Google’s Title Tag Update: An SEO Power Struggle
For years, page titles have been one of the primary ways for people to determine what website best matches their initial search query. Page titles, an HTML element that defines the title of a webpage, are used to populate search result listings within Google and have been a primary focus for many search engine optimizers. In general, the more relevant a page title is to a specific search query, the more likely someone searching will click through to the page. But what happens when Google takes control and changes these elements? In August, Google announced changes to the way it was generating web page titles in organic search, creating a backlash of worried SEOs. So, what exactly is going on?
Does Google Use Title Tags in the Results?
Optimizers began noticing title tags were being replaced by header tags and, in some cases, even anchor text from various pages throughout the website. Google may choose to pull the title tag from random pages and page elements if Google’s algorithm has identified the copy as more representative of the page content. While this change is certainly significant and something marketers need to be aware of and monitor, it will not be the new normal at this point. Of all the ways Google generates titles, content from HTML title tags is still by far the most likely to be used to populate the SERP listing (more than 80% of the time).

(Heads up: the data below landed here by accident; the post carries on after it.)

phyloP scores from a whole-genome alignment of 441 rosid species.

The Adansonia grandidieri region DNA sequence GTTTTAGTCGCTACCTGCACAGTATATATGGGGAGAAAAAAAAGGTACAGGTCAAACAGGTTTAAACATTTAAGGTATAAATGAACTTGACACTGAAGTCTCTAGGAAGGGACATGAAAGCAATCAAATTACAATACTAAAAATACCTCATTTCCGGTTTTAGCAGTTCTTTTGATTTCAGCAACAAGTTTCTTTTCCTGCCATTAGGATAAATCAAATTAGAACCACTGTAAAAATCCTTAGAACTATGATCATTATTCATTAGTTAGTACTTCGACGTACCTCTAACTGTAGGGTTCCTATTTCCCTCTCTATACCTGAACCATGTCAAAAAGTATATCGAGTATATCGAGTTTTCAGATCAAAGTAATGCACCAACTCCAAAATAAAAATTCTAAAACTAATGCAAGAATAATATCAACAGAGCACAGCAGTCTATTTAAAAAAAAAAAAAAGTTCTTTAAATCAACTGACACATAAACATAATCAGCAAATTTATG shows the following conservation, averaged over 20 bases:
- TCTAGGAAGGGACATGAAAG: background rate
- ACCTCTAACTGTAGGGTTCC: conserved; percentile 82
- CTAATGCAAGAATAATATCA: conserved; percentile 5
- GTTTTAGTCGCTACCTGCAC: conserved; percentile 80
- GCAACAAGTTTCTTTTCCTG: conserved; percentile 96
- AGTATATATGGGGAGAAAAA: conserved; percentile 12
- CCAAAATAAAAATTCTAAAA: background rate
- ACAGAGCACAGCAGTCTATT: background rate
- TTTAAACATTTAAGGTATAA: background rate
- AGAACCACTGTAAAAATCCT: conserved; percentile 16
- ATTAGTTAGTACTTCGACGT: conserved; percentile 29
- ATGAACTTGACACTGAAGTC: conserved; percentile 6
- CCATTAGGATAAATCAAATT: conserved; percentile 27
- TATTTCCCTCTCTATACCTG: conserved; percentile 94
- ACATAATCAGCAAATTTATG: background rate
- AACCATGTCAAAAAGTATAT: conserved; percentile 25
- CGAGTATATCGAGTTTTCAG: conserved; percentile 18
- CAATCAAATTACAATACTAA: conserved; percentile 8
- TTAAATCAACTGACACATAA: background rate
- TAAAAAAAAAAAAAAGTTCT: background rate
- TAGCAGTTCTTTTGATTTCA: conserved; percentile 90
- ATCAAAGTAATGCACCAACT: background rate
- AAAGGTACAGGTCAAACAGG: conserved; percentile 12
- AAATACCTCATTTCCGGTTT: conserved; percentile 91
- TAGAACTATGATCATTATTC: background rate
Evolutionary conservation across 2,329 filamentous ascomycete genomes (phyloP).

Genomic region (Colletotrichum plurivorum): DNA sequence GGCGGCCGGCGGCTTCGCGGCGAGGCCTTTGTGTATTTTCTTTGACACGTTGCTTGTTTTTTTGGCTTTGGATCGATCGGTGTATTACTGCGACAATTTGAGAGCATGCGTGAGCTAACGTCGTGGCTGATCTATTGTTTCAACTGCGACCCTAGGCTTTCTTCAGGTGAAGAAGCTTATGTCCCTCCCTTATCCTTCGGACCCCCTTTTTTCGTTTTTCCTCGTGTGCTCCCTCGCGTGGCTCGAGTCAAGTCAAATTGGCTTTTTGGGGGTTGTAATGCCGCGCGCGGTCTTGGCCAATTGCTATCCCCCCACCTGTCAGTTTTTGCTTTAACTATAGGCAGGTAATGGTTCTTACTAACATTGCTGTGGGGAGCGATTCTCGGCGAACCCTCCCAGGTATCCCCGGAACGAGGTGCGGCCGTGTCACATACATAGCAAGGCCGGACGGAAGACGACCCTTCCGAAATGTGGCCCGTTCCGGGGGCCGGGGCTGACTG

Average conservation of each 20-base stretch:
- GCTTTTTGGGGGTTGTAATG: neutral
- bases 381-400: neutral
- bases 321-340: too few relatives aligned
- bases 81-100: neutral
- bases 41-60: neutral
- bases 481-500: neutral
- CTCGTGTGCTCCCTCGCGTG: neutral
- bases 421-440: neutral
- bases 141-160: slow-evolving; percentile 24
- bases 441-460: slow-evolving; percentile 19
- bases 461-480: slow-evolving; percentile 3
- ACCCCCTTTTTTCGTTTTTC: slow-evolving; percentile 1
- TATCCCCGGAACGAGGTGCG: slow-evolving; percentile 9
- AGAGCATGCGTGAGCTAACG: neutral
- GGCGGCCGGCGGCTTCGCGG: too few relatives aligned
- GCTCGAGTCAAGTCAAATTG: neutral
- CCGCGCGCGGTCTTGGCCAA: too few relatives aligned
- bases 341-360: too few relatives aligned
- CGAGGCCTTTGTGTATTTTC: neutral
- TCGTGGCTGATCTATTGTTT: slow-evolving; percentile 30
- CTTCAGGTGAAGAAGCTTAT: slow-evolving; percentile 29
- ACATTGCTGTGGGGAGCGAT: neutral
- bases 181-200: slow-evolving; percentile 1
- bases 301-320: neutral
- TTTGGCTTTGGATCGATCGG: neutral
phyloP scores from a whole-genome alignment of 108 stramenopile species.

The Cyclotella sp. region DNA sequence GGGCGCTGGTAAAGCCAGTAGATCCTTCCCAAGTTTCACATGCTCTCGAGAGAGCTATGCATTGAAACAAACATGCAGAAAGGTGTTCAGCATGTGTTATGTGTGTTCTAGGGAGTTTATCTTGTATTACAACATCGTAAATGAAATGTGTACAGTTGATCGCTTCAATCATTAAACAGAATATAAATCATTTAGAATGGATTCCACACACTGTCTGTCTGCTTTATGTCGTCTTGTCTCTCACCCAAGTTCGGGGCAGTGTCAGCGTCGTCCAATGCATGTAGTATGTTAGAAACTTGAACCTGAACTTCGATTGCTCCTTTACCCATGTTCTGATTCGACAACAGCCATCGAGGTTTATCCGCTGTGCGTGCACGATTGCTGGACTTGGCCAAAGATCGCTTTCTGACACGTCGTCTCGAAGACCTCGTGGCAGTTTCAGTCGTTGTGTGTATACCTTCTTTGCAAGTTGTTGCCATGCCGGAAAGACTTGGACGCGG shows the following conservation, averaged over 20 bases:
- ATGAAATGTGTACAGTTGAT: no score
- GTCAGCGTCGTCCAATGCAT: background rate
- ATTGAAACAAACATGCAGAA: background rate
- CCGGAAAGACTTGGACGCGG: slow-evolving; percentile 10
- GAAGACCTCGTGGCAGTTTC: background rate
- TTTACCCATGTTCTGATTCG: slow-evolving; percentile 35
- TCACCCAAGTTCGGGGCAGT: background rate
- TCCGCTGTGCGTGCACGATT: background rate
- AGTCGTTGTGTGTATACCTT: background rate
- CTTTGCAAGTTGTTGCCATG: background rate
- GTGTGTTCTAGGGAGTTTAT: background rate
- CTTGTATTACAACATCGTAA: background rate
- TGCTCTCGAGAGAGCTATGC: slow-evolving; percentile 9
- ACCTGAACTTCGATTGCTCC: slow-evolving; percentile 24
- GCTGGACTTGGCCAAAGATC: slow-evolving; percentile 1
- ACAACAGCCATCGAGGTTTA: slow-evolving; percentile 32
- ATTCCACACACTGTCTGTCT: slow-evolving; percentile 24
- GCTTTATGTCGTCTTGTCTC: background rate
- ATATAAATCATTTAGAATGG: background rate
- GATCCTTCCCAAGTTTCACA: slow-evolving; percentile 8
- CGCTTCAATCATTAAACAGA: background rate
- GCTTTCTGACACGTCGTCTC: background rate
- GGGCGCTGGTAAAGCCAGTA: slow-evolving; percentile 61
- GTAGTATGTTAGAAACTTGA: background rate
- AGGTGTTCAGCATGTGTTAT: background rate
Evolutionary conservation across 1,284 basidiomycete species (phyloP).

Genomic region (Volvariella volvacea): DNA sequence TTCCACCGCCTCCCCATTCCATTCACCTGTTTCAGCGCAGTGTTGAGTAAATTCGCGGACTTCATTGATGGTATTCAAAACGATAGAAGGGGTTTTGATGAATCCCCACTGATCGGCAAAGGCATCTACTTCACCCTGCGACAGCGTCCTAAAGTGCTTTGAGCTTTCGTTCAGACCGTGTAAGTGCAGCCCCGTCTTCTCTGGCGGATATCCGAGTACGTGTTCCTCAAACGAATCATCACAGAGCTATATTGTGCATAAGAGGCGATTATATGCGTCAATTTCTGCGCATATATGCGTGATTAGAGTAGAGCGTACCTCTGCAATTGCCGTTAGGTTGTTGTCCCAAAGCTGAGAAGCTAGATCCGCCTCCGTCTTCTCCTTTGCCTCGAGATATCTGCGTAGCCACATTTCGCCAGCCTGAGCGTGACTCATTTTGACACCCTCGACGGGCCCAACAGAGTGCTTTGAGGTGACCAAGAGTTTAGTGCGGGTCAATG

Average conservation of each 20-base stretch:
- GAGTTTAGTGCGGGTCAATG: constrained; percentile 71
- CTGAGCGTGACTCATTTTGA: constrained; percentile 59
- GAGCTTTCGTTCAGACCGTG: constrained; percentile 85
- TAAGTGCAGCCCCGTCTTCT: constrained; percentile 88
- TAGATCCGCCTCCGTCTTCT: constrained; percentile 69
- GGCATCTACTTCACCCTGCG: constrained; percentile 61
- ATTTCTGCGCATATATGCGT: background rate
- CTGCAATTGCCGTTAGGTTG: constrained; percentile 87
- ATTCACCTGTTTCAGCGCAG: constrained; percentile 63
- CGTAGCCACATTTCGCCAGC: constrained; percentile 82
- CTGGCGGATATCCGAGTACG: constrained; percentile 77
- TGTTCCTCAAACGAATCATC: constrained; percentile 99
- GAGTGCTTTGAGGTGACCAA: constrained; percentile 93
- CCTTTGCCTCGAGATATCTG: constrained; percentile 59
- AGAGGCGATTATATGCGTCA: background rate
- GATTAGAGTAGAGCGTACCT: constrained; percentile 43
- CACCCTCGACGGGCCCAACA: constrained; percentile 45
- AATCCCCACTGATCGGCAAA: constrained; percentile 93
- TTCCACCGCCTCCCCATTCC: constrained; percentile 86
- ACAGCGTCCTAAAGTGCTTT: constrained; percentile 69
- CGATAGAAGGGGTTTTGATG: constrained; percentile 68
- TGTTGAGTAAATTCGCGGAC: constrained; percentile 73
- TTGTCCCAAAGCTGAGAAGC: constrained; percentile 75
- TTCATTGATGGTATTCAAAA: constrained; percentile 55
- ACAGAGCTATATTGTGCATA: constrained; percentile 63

How Do I Make Sure Title Tags Show?
To make sure title tags are appearing in search, you should follow the industry best practices and some of the tips Google created to help title tags stand out:
• Write descriptive and concise page titles.
• Avoid stuffing title tags with keywords.
• Do not use boilerplate titles for all pages.
• Brand titles and include a delimiter to separate the brand from copy.
Google created a list of title tag situations that its new system identifies and adjusts for. Here is a list of what Google is correcting:
• Half-empty titles: Titles with only the website name and no context to what the page is about
• Obsolete titles: Outdated titles featuring the previous year
• Micro-boilerplate titles: Titles on a subset of pages are all the same and can’t be distinguished
Where Do We Go From Here?
While some optimizers feared a potential drop in organic rankings as a result of this update, there is no need to panic because Google will always use title tags for ranking, regardless of any changes in the SERP. But advertisers do need to pay particular attention to organic click-through rates and closely monitor them to ensure any changes made by Google to organic listings have not negatively impacted click-through performance.
All in all, the page title update has shown the constant tug-of-war between those who optimize for search and those who control it. While this update isn’t as significant as the page experience update that finished rolling out in August, it still highlights the need to understand industry best practices and the necessity to stay up to date with the latest changes in organic search.